Goldman Sachs Uses Email Software To Encourage Appropriate Text Language

Goldman Sachs Uses Email Software To Encourage Appropriate Text Language

Goldman Sachs is only the latest in the trend of big banks moving away from the foul-mouthed Wall Street stereotype by banning profanity in emails and texts. The Wall Street Journal reports that the edict is being enforced by screening software that even flags curse words marked out with asterisks.

External Factors Motivated Internal Change

After the SEC case earlier this summer—in which employee emails were referenced—Goldman joined companies like Citigroup, Morgan Stanley, and Bloomberg in monitoring communications to present a cleaner face to the outside world. It’s surprising that it took external motivation to polish up employees’ method of communication—should it have come to that?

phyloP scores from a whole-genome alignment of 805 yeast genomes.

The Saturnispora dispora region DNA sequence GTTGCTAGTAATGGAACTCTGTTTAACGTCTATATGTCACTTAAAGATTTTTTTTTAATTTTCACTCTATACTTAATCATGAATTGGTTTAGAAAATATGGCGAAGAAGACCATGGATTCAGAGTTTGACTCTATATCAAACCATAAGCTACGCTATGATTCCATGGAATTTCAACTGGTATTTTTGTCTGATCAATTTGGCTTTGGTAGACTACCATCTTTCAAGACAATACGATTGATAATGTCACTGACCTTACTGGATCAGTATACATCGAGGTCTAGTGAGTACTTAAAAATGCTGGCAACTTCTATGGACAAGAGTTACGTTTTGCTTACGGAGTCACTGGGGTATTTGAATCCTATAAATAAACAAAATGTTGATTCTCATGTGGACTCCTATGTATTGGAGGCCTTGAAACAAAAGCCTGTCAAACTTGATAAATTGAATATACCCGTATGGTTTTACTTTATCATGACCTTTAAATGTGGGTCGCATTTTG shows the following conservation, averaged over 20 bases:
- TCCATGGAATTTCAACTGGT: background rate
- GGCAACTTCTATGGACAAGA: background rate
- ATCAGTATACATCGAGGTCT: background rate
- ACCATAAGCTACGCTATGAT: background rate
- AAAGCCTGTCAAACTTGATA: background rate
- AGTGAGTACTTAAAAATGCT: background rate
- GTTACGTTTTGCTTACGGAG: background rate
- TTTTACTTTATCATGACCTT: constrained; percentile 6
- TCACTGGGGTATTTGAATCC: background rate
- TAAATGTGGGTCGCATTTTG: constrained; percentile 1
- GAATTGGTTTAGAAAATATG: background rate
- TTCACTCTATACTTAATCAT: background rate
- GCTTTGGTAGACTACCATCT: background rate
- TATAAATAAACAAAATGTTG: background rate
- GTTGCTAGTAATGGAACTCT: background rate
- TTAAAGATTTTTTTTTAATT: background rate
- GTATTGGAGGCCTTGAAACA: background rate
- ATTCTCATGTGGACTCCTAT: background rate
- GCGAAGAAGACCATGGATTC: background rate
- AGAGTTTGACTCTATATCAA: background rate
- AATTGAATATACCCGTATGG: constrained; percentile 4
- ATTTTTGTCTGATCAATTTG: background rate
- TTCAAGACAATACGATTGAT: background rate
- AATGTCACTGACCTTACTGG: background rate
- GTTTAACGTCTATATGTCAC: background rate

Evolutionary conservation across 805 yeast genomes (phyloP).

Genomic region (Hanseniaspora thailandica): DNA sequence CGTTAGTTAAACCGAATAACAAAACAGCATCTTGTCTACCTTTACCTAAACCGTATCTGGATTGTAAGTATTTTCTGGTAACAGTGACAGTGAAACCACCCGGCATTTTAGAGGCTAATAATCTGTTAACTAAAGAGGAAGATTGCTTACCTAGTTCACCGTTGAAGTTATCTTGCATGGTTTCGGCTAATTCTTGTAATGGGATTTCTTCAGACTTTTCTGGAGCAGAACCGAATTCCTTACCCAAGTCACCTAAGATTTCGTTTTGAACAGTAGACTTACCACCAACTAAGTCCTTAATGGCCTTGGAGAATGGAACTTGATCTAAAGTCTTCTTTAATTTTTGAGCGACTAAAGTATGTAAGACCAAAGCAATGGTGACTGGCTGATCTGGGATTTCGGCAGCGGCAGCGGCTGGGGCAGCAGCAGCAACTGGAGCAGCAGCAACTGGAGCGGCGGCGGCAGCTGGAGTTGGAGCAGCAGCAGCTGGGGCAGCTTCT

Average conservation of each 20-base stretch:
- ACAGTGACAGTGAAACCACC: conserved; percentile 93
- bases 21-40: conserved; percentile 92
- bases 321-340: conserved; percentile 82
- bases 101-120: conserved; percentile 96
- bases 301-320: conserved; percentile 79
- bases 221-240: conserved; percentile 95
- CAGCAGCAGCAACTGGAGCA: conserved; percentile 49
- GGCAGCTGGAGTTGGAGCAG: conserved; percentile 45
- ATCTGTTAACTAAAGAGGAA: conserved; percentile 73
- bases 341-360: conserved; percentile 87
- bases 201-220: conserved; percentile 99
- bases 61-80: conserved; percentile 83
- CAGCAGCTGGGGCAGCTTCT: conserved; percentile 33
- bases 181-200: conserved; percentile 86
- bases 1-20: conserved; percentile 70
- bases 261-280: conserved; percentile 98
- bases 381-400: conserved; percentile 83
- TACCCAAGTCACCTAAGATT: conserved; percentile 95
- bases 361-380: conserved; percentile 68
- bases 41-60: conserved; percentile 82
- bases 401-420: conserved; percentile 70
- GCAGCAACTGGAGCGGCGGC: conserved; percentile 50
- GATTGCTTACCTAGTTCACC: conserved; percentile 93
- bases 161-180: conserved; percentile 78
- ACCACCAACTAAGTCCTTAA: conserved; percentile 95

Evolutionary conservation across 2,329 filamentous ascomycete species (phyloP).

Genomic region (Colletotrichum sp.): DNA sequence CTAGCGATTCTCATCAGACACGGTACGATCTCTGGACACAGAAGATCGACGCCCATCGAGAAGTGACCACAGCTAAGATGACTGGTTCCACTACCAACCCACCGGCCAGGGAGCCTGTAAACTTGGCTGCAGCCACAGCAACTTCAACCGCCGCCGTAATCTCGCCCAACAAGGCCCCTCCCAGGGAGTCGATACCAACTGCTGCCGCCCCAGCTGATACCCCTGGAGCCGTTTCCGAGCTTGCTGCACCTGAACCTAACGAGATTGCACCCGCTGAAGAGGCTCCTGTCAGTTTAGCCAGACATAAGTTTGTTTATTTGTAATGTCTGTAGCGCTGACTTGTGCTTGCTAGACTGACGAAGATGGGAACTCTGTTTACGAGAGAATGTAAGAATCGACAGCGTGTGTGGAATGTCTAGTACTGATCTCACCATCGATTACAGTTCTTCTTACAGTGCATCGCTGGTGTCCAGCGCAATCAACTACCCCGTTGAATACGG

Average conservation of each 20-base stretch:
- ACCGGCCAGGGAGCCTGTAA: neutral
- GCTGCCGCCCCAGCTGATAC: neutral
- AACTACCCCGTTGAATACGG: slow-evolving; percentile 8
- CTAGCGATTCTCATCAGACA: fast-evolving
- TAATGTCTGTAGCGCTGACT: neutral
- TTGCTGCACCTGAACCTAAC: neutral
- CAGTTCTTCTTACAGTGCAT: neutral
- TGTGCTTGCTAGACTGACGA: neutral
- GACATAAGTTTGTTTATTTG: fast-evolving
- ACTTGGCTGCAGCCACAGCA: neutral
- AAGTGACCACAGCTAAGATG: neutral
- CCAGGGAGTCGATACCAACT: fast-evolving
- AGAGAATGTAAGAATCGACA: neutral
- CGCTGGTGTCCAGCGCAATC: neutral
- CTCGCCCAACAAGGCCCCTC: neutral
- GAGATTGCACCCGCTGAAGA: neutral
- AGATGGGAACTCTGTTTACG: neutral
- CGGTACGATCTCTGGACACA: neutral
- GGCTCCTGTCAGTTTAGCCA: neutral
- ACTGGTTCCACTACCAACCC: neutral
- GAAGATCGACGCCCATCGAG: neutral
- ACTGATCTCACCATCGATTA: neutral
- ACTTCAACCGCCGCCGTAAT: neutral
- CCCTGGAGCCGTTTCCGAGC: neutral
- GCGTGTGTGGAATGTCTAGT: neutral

Professional And Personal Communication Differ

Whether you work for a major corporation like Goldman or from your home office, professional communication should be just that: professional. Just like you wouldn’t gossip about your relationship troubles to a client or co-worker, you shouldn’t offend them with explicit language. Especially in the case of electronic communication, where tone is so often indistinguishable and a typo can change the meaning of a sentence, the responsible professional errs on the side of caution. We know that you're responsible professionals... make sure that your employer does, too.

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